Differences are often fanned with examples drawn from history. Should history and examples be used to perpetrate abuses and intolerances towards anything that does not belong? If we look back long enough, as some superpowers and politicians persist in doing, we will find that we were forced to tolerate deadly outbreaks of pandemics and lacked in health care facilities much more than we do today. Drawing from that, Edward Jenner, (1749–1823) founded vaccines for the deadly smallpox by scratching a person and smearing cowpox on the wound or making them inhale the materials from the pustules, should we then go back to vaccinating ourselves in the historic way?
History has changed the borders of countries or empires on the world map many times. There was a time when the sun never set on the British Empire. The borders of the Chola Dynasty encompassed Indonesia and there were none but Native Americans in the Americas. If we go back to the start of human history, we could all try to squeeze into the continent of Africa — the original home of mankind. Or we could move forward to adapt to the changes on the face of Earth and space and expand our species among the stars.
As we move forward in time, we could try to learn from our past mistakes or set out to avenge “wrongs” by going to wars, blowing up the Bamian Buddha, wrecking monuments from history to reinstate places of worship like mosques, churches, synagogues and temples. We could create more refugees by chasing people out of their homes or force closure of businesses while economies are tottering to a fresh start in a post-pandemic world, irrespective of the impact it will have on the pockets of the small businesses. Can ‘revenge’ for intolerance of others be had only by perpetrating more intolerance, violence, hatred and anger?
In middle school, I had learnt from Count of Monte Cristo (1844-46), that revenge is hollow. But that is possibly a classic that most of the world would not remember because Edmond Dante’s is an old story — the story of a man who was unjustly tricked into imprisonment and he faced losses of love and career which drove him to empower himself to take his “vengeance” against those who had used him to further their own ends, stolen his fiancée, in effect killed his father of poverty and starvation. The story was at an individual level, but it is about human nature, suffering and fanning of anger and hate by people who aspired to rule. As long as differences are fanned and we fall glibly for these rants perpetrating anger and nurse a sense of injury that calls out for vengeance, we put ourselves in boxes created by margins, borders and exclusivity leading to wars, atrocities and hate crimes.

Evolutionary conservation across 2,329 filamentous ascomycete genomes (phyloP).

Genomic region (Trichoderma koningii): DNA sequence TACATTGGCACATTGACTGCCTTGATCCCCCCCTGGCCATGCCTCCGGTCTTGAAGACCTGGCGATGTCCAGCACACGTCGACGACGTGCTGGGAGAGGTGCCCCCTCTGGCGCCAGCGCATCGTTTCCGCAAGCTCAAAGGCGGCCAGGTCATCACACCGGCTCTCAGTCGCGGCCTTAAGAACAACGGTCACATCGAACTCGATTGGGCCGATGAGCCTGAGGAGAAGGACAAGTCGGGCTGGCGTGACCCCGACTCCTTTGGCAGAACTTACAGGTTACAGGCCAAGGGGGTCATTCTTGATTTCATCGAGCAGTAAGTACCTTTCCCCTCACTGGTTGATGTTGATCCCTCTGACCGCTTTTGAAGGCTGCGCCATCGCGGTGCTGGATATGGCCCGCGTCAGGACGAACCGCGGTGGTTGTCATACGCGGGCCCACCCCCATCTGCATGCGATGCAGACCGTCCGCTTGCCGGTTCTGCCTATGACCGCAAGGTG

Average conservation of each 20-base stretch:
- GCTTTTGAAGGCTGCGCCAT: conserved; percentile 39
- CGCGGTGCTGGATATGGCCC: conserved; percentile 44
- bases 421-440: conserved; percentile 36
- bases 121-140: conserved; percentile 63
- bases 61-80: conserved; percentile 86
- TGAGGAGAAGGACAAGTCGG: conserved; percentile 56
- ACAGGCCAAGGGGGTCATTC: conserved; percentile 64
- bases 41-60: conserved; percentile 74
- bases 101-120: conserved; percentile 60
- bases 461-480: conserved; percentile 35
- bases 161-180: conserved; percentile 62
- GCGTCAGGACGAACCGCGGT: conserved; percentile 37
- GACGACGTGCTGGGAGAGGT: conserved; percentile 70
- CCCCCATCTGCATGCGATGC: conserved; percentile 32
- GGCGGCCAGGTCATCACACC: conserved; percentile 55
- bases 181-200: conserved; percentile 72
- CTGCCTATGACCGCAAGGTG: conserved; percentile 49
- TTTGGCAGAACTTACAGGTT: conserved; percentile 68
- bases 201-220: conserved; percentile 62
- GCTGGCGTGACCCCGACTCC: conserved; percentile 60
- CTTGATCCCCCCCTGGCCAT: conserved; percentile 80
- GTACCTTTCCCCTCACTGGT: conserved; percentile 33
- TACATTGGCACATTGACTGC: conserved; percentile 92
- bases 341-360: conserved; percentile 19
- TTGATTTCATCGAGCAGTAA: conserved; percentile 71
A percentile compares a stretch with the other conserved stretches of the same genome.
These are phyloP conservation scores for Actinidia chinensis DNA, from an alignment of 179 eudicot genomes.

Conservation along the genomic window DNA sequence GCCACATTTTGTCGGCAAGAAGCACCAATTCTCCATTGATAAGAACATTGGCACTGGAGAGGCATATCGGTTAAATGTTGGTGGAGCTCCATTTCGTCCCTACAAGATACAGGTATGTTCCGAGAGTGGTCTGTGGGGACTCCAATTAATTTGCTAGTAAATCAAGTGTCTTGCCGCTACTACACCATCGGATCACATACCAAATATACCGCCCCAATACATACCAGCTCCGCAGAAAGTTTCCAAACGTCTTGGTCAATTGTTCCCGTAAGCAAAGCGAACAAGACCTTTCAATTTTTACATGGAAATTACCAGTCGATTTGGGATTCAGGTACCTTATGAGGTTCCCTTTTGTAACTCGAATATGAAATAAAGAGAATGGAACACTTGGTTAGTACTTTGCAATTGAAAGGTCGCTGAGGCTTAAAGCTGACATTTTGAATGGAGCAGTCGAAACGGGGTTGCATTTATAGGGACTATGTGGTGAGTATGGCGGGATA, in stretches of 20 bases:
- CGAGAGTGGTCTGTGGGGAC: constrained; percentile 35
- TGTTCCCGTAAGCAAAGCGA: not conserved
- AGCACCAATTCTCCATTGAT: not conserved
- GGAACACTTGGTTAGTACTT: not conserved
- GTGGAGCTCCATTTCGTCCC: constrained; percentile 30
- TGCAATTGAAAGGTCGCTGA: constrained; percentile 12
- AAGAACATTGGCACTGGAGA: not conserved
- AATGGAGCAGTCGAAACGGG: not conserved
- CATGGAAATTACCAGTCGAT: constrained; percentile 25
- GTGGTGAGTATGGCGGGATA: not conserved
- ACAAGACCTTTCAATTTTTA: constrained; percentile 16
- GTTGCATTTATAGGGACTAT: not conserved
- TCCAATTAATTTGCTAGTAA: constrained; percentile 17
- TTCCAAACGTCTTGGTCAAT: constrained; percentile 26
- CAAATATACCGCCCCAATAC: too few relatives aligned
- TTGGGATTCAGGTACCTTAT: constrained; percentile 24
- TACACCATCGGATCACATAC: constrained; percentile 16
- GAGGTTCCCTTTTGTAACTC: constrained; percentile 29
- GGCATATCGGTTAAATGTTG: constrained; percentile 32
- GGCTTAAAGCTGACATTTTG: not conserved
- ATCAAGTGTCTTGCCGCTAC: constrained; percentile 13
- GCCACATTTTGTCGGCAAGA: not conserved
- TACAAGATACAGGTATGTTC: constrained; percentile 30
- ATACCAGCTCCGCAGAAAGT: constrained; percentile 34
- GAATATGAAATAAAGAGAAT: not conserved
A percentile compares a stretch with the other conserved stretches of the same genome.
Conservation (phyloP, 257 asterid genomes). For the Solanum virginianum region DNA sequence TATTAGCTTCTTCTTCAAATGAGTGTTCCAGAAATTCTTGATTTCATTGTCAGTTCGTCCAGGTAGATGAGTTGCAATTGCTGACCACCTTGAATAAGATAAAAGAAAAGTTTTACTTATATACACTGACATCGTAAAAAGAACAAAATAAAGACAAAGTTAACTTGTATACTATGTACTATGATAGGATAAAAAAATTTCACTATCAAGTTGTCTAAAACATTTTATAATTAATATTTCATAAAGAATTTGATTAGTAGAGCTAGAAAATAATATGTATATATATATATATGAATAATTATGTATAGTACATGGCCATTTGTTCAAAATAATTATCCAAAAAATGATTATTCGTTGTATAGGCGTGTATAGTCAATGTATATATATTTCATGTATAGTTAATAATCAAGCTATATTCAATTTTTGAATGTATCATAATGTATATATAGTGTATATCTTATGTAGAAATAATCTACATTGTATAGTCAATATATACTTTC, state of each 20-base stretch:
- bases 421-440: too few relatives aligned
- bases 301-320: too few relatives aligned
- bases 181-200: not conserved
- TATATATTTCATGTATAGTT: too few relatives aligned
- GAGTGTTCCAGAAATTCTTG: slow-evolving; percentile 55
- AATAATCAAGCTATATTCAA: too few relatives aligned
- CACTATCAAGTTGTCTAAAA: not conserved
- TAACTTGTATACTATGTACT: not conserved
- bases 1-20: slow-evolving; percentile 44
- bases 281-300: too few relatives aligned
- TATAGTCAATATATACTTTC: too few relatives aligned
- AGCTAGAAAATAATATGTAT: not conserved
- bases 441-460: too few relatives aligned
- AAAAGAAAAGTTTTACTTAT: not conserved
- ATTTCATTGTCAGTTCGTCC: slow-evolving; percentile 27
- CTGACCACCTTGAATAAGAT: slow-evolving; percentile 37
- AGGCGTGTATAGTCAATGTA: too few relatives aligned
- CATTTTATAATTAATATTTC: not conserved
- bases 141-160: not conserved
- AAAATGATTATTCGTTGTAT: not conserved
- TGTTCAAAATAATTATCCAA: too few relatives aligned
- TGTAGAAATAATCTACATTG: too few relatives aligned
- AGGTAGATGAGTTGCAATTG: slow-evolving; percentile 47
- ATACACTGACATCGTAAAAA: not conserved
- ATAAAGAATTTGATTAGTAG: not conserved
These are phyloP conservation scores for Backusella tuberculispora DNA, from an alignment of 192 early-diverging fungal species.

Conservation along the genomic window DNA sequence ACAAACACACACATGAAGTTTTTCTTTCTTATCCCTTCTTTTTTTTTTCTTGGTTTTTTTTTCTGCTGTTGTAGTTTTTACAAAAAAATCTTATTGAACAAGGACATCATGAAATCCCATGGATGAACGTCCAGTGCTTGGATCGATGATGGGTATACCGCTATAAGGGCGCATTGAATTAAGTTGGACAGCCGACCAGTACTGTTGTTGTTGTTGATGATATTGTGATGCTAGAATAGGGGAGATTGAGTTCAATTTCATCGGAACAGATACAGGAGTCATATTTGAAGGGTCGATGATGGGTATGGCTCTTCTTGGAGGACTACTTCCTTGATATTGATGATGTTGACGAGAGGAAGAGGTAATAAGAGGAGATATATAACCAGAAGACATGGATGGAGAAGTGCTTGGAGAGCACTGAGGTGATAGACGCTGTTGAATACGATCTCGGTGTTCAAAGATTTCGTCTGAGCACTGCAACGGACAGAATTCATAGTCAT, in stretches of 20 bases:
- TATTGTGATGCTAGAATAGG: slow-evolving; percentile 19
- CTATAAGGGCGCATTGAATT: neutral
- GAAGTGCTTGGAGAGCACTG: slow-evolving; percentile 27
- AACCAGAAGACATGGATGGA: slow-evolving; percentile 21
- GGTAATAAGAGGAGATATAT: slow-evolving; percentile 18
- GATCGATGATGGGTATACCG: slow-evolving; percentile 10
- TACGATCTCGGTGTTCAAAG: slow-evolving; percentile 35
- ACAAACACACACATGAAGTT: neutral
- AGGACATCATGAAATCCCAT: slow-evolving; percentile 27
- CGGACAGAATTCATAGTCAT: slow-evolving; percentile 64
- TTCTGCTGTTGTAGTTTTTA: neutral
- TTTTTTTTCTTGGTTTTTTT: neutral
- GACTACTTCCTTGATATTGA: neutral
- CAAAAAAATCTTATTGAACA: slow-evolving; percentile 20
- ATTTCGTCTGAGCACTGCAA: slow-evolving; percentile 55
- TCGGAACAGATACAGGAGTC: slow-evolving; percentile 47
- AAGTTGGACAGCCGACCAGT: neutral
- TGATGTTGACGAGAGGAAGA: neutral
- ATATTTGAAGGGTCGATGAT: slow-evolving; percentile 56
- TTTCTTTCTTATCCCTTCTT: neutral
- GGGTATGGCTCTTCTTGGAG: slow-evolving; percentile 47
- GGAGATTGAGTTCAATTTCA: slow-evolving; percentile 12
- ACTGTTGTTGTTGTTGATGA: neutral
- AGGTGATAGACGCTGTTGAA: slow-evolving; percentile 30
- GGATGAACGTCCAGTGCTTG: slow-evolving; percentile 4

As the world stretches itself to open after two years of pandemic closures, perhaps, it is time to rethink whether our need to be enabled is giving way to majoritarianism and exclusion that harms humans and the Earth, that kills in a war or generates hatred among human constructs like religions or nations? Or can we have a world in peace filled with love for humanity — where borders do not matter, where colours, races, cultures, religions, rituals are all binding factors in a diverse universe with a strong baseline of inclusivity and acceptance?
Moving forward, looking for ways to adapt to challenges like climate change, pollution, a better home for humanity, a more equitable distribution of resources and accepting changes might be a more pragmatic solution to the long-term survival of the human race.
Mitali Chakravarty is the founding editor of Borderless Journal and writes for peace, love and harmony.